When I got a call asking if I was available to mix a band for a one-off show at the Havana Jazz Festival and spend a week in Cuba, it took about 8 seconds for me to make up my mind and say, “Count me in, I’m there!”
Cut to 6 weeks later, and we arrived late at night to our hotel where Obama had stayed during his visit to the island earlier in the year. A couple of beers and a ‘mystery meat’ burger was all I needed for the night and I was off to bed. Next morning I met with our monitor engineer for breakfast and we concocted a plan to check out Old Havana. We had a rough idea of which direction it was in, and set off walking. About 5 minutes into our trip we were stopped by a local who asked if we were staying at the hotel, as he pointed back towards our accommodation. “Yes,” we answered. He told us he worked there and showed us his ID. We carried on walking with our new friend in tow. We got chatting and he figured out where we were heading for. He told us he lived in the old town and would take us there. We had a free local guide. Perfect!
Over the next hour (walking in the blazing sun), he showed us the Presidential Square where Fidel Castro’s funeral procession had recently taken place. As we got into more residential surroundings, he pointed out that each street has a Neighbourhood Watch type office; if anyone is suspected of breaking the law, the locals are expected to report the offender. Good, we thought. This is all above board… nothing to see here.
He eventually asked if we wanted to buy some Cuban cigars, to which we nodded. He excitedly told us that he could take us to buy some for a ‘local’ price, whereas the hotels would only rip us off. Next thing we knew we were being led deeper and deeper into winding streets with no idea which way to get back home. My compadre and I were beginning to sense that things were about to take a bad turn. We got the feeling we weren’t so welcome by some of the locals the more turns we took. Finally, we got to a narrow doorway and went up a couple of flights of stairs. Our new friend told us he’d do the talking and we were not to speak to whomever we were about to meet. He banged on the door in front of us and after a few seconds, it opened.
The man who opened it looked like he cited Mr T & King Midas as style icons. We noticed a camera jammed against the spy hole in the door which was heavily protected with a metal cage & a steel plate. What were we about to step into? Our guide seemed slightly nervous – which didn’t help our mood – as we were ushered into a small & sparsely furnished apartment. The door was closed and bolted shut behind us. We were instructed to sit on a low couch. It was hot and we were sweating as the 2 men talked for a minute in Spanish. Next, the gold clad doorman dragged over 2 large canvas bags, which were padlocked. He took a key off one of his gold chains and unlocked the bags. Either he’s very keen on safety or he’s running a pretty dangerous operation. We didn’t want to stick around much longer to find out which.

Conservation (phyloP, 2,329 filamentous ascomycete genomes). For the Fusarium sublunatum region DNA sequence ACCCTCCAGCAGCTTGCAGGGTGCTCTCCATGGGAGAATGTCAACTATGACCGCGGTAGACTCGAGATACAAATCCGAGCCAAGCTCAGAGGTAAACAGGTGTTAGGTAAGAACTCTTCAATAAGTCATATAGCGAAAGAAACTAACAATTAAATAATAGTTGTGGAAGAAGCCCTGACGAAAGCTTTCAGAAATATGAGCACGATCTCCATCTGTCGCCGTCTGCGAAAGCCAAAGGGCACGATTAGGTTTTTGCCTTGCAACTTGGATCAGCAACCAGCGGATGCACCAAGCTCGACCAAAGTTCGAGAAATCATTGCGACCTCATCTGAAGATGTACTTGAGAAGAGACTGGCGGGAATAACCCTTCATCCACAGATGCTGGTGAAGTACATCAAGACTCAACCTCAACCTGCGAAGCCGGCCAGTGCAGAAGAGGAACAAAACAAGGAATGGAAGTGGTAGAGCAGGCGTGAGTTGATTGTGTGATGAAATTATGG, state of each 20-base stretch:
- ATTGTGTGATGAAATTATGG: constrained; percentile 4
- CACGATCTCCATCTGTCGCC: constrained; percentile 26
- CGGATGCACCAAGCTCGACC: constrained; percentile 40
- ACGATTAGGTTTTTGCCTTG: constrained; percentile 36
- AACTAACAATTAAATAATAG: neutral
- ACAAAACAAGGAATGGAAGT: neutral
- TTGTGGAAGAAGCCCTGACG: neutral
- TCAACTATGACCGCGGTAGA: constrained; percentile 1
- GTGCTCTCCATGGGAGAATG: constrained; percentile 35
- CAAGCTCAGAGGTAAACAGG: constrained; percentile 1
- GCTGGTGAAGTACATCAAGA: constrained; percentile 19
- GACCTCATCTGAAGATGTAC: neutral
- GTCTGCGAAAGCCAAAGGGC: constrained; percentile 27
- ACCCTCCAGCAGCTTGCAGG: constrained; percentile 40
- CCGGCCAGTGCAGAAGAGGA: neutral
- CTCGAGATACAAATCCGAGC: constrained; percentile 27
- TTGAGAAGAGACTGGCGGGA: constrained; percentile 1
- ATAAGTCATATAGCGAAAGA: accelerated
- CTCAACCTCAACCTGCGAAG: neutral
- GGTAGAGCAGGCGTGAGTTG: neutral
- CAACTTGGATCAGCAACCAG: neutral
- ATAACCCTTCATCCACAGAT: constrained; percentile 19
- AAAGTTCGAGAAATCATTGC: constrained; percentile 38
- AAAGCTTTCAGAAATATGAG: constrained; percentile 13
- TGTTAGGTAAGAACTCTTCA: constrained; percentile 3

There were probably 100 boxes of cigars between the 2 bags. We quickly picked out a couple of boxes. Our knowledge of cigars is limited to around none, so the guesswork was in full swing, much like my desire to leave. We were shown a customs seal for the boxes and told not to break it until we left the country. We still had no idea how much this whole experience was going to cost us, so we asked. $100USD for each box. It didn’t feel like a bartering situation: locked in an apartment behind an armoured door, in Havana, where no one knew us and we knew them even less. $100 suddenly didn’t sound too pricey at all. I still have no idea if the hotel would have been cheaper. Cigars in hand, we were on our way downstairs and back into the public streets. Phew! 50 cigars each, all of our internal organs and thankfully, no mandatory gold jewellery.
We jumped into the first taxi we could find and got back to our hotel. Our gig went off without a hitch and our suntans improved during an unheard of ‘Roadie Christmas Holiday’.
However, after touching-down in the UK, it turned out that my 50 homemade cigars were not the only souvenirs I’d returned with… After 4 months of thinking I had a wooden splinter stuck deep in my arm – perhaps as a result of digging through cigar boxes in a rush – some kind of black parasitic worm worked its way out of my skin during a day off in Bristol.
Almost a year on, I still have the scar to prove it. That, and 49 cigars.